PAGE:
Picture of the Month: Herbal Active Agents From the Medicinal Plant Garden of the Institute for Pharmaceutical Biology
Oblong, grey-green leaves and a spicy, aromatic scent are characteristic of the plant that can be seen in our picture of the month August. The common sage, or Salvia officinalis, grows in the Medicinal Plant Garden of the Institute for Pharmaceutical Biology at Technische Universität Braunschweig. It is one of about 200 species of medicinal plants cultivated there.
Medicinal plants are plants that have a scientifically proven effect. “They are used in so-called phytotherapy, or herbal medicine, as components of herbal medicines,” explains Dr. Rainer Lindigkeit, pharmacist and scientific director of the Medicinal Plant Garden.
The effect of sage has been known since ancient times. The plant originates from the Mediterranean region and was an integral part of medieval monastery gardens in Germany. The leaves of the sage contain various active ingredients such as essential oil, lamiacea tanning agents and flavonoids. Sage extracts have anti-inflammatory and bactericidal effects. They are used, for example, as a solution for gargling in cases of inflammation in the mouth and throat area. The dried leaves are also used for the preparation of teas, which are used against excessive sweating and for light gastrointestinal problems.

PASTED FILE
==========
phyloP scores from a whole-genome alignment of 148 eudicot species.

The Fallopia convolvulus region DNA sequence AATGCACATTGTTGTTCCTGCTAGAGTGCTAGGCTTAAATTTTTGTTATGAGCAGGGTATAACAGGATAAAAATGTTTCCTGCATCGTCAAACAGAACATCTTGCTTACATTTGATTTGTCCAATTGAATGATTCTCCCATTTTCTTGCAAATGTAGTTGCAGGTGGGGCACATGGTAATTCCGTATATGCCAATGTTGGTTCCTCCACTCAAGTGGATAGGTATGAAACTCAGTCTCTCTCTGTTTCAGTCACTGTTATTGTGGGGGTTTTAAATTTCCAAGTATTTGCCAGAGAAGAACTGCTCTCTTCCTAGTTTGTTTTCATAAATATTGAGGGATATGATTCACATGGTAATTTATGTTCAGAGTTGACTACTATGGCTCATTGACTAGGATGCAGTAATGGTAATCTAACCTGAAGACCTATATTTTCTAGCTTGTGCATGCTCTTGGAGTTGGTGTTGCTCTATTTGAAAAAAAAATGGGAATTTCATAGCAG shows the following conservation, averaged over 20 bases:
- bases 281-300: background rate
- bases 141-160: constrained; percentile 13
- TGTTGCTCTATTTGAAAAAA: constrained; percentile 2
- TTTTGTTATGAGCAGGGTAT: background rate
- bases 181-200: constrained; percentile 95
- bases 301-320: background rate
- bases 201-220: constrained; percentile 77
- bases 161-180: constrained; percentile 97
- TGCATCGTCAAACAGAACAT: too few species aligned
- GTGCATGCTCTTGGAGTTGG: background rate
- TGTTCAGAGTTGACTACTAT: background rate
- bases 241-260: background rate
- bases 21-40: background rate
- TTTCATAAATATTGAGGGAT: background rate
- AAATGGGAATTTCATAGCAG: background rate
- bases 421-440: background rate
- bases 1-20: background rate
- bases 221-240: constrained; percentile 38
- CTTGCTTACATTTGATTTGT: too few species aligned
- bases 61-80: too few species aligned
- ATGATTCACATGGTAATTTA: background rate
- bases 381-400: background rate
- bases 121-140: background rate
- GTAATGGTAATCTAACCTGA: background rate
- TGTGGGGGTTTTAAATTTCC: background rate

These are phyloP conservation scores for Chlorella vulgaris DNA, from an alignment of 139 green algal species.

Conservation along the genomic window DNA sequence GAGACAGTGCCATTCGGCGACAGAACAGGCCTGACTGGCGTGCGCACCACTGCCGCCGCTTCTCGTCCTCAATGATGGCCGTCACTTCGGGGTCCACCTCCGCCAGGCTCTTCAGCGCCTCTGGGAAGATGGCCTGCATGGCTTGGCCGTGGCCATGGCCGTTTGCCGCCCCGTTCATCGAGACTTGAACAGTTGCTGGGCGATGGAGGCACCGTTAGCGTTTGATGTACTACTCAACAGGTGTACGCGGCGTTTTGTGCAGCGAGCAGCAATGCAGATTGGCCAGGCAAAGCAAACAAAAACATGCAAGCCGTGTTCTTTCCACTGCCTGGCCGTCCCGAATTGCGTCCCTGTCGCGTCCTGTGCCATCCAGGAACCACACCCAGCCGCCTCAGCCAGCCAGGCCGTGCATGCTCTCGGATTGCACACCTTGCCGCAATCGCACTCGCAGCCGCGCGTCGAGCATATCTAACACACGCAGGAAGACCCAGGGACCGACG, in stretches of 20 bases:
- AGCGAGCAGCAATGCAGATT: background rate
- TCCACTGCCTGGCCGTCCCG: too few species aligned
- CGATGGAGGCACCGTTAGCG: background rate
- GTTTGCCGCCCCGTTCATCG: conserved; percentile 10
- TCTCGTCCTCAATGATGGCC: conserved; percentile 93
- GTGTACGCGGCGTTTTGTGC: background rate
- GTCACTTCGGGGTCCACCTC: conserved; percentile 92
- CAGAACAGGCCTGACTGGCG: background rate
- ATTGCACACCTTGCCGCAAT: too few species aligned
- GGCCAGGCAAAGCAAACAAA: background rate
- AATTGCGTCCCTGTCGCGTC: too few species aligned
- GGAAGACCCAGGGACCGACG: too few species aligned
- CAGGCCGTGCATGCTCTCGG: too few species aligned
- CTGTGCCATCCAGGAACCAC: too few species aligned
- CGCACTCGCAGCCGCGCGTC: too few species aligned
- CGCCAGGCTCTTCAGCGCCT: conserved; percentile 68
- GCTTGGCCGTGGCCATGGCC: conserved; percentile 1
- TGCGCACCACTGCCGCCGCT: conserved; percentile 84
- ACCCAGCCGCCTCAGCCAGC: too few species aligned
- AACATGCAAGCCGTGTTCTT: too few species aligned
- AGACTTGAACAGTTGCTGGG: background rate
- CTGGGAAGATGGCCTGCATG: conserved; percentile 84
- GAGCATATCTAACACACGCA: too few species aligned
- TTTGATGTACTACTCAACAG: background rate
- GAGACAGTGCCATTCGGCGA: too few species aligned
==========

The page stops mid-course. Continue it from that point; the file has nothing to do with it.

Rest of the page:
The site determines the active ingredients
Location plays a special role for medicinal plants: different locations and harvest times can result in different concentrations of active ingredients. Burkhard Bohne, master gardener and technical director of the Medicinal Plant Garden, therefore recommends finding a suitable location for the plant when cultivating sage in your own garden or balcony: “Common sage requires permeable, calcareous soil in a sunny, warm location. It is planted at intervals of 30 to 40 centimetres and can remain in position for several years. The sage is harvested shortly before flowering. Young leaves are used fresh or dried.”
A teaching garden for those interested
In the Medicinal Plant Garden, pharmacy students, but also interested visitors, are given an overview of native and foreign medicinal, aromatic and poisonous plants that can be cultivated here. The plants are divided into active ingredients and grow on an area of about 2,000 square metres. “The Medicinal Plant Garden fits in very well with our university’s research focus on Infection and Therapeutics. Here, students learn about active plant ingredients in practical applications. At the same time, we are able to communicate the topic of active ingredients to interested laypeople in a clear and vivid way,” says Rainer Lindigkeit. And Burkhard Bohne adds: “What makes the garden so popular with our visitors is the mixture of information on active ingredients and the tips we provide on cultivation and care”.